As in a real journey, you need some sort of guidance or a map by which to orientate yourself. So, this is the aim of this article — to give you a structured overview of the available possibilities and to light the way for those wishing to learn more. If you’ve ever wondered what the tools of the trade are — those which most of the modern developers use in their workflow — here is the answer.
1. Code Versioning — Git, Subversion
The first thing you should consider when your program code exceeds 100 lines is to implement some sort of version control system, such as Git or Subversion. This will allow you to have multiple versions of your code (which means that you can easily revert to previous versions when something goes wrong) and create branches of the source code to implement different features without breaking the existing codebase. You can also use services such as GitHub or Beanstalk to keep your code backed up in the cloud.
See here for more information about version control systems.
2. Code Documentation — JSDoc, YUIDoc
Documenting your code is extremely important, both for you and for the people trying to understand the purpose of the program you have written. Using a documentation generator such as JSDoc or YUIDoc to describe your functions will assure that any developer can understand their purpose without the need to examine them. Both these tools allow you to use comment blocks to automatically generate a complete HTML documentation website for your project. As long as you keep the comments up to date, the documentation will follow.
See here for more information on creating great documentation.
3. Code Analysis — JSLint, JSHint
To check your code for known coding pitfalls and potential errors (such as missing braces or semicolons, referencing undeclared variables, and so on) you should regularly run a static code analysis tool, such as JSLint or JSHint, against your code. Correcting any issues the tool flags will improve your code quality and will save you from needless debugging. A good linting tool can also help make sure a project adheres to a coding standard.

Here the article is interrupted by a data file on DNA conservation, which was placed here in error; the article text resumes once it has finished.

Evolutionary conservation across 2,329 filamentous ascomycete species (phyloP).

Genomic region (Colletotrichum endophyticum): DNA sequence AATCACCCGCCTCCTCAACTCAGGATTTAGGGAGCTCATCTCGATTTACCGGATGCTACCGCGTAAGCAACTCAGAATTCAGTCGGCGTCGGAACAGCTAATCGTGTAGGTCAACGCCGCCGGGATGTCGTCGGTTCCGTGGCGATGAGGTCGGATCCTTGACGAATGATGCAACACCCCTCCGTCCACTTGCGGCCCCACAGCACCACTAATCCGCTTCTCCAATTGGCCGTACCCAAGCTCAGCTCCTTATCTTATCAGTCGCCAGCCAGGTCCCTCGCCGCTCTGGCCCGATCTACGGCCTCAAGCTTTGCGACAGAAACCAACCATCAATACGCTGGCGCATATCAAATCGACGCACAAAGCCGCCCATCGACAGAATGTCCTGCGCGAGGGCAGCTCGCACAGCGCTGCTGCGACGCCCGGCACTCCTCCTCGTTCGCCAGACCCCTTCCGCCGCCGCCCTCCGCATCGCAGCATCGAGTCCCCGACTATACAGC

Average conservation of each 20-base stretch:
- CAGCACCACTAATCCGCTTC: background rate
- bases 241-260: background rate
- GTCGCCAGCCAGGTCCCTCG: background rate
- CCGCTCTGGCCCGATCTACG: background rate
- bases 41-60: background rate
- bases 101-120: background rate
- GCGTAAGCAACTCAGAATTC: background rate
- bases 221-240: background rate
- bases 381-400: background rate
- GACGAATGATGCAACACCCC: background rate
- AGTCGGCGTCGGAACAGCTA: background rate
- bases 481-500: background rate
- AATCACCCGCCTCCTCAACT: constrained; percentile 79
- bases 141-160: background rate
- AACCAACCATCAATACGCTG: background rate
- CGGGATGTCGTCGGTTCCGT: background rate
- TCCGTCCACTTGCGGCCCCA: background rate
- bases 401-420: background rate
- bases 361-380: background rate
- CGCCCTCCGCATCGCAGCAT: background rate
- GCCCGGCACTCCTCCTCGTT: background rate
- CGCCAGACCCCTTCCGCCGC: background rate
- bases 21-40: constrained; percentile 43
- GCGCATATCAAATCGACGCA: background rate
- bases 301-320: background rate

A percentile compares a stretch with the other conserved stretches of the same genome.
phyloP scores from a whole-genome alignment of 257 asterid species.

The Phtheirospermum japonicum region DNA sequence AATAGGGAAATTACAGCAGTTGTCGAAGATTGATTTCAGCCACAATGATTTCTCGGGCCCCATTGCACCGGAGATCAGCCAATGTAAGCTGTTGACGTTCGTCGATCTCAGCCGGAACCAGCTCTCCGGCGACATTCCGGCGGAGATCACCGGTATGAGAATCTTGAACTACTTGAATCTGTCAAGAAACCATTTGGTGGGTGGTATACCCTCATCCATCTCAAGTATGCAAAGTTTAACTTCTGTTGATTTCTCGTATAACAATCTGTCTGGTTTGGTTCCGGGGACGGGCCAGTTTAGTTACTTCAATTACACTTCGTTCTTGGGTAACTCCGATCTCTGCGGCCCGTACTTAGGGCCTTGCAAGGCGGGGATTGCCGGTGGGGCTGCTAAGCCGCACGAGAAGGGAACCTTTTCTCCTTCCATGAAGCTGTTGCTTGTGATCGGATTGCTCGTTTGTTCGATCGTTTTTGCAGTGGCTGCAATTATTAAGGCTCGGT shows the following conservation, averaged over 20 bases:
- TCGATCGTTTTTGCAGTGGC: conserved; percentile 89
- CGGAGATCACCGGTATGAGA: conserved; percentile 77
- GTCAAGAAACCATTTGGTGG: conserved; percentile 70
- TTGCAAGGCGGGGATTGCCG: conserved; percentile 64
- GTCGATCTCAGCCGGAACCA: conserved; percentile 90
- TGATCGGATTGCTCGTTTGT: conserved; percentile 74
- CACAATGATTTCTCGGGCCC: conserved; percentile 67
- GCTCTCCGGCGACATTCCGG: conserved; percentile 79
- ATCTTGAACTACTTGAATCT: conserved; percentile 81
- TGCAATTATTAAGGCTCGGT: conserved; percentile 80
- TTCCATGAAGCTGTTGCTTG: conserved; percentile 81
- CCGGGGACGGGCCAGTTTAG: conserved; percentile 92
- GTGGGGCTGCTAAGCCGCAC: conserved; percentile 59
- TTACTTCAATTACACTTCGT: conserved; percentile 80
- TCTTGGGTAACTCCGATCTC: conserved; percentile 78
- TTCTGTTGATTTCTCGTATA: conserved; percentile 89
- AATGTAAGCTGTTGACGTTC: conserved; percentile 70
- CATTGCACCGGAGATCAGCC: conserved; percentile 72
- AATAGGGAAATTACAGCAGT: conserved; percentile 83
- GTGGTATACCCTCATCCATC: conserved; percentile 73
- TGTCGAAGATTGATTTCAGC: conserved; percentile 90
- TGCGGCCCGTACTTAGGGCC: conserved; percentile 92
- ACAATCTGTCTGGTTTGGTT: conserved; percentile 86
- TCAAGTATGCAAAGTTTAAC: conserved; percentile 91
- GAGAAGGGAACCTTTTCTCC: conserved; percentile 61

See here for a comprehensive overview of code analysis tools.
4. Build and Automation Tools — Grunt, Gulp, Brunch
Tools such as Grunt, Gulp or Brunch can automate a variety of web development tasks. For example: creating documentation, running code analysis, doing preprocessing, running tests, carrying out code concatenation, code minification, and image optimization. Remember: these aren’t nice-to-haves, they’re pretty essential parts of website development these days.
Many of the tools and libraries explored in this article have associated Grunt, Gulp, or Brunch plugins available to help you speed up and improve your workflow without any unnecessary effort on your part.
5. Testing — QUnit, Jasmine, Mocha; Browser Stack, Sauce Labs
With the increasing complexity of your program, writing tests for your functions becomes more and more important. To make sure that your code will behave as intended, you should write unit tests using a framework, such as QUnit, Jasmine or Mocha. Unit tests ensure that for any function and given a set of inputs, the proper values are returned.
The next step is to run these tests in multiple browsers across multiple operating systems by using a service such as BrowserStack or Sauce Labs. Both (paid) services allow your unit tests to be run automatically across a number of browsers simultaneously. They also allow you to test your sites interactively, or through the use of Selenium.
6. Measuring — Istanbul, Plato
See here for an article on code metrics.
7. Modules & Dependency Management — RequireJS, Browserify, Webpack
8. Packaging — Bower, Component, npm, jspm.io
In your project, you’ll often need a third-party library which you can fetch and install in a matter of seconds by using a package management tool, such as Bower, Component, npm or jspm.io. A package manager will also manage versions for you by making sure that your project uses the right version of a required library and its dependencies.
It is also worth mentioning that with all of these tools you can create and publish your own packages, too.
10. Real-time Applications — Meteor, SocketStream, Socket.io
Node’s non-blocking, event-driven I/O mechanism means that it really shines at real-time web applications. Consequently, there are a number of Node-based frameworks and libraries (such as Meteor, Socket.io, or SocketStream) which have been designed with this in mind. So, if you’re planning to venture into the world of real-time communication (maybe to create an online game or chat app), one of these may well be the tool you are looking for.
See here for a series on building a Node.js-powered chatroom app.
See here for a course on building your first Meteor app (paid).
11. Single-Page Apps — AngularJS, Backbone, Ember, React, KnockoutJS
12. Templating — Handlebars, Mustache, Jade
Templates are a great way to separate markup and logic in views, and to maximize code reusability and maintainability. They consist of HTML markup, peppered with tags into which the templating language will output your data. Templating languages also support basic logical structures, such as conditionals and loops.
Two of the main contenders are Underscore and Lodash (a fork of Underscore). They provide a vast array of useful functional programming helpers to perform common operations on objects, arrays, strings, and so on.
14. Utilities — UglifyJS, YUI Compressor, Accounting.js, Moment.js
See here for an article on managing dates and times with Moment.js.
Did I leave any tools or libraries out? Let me know in the comments.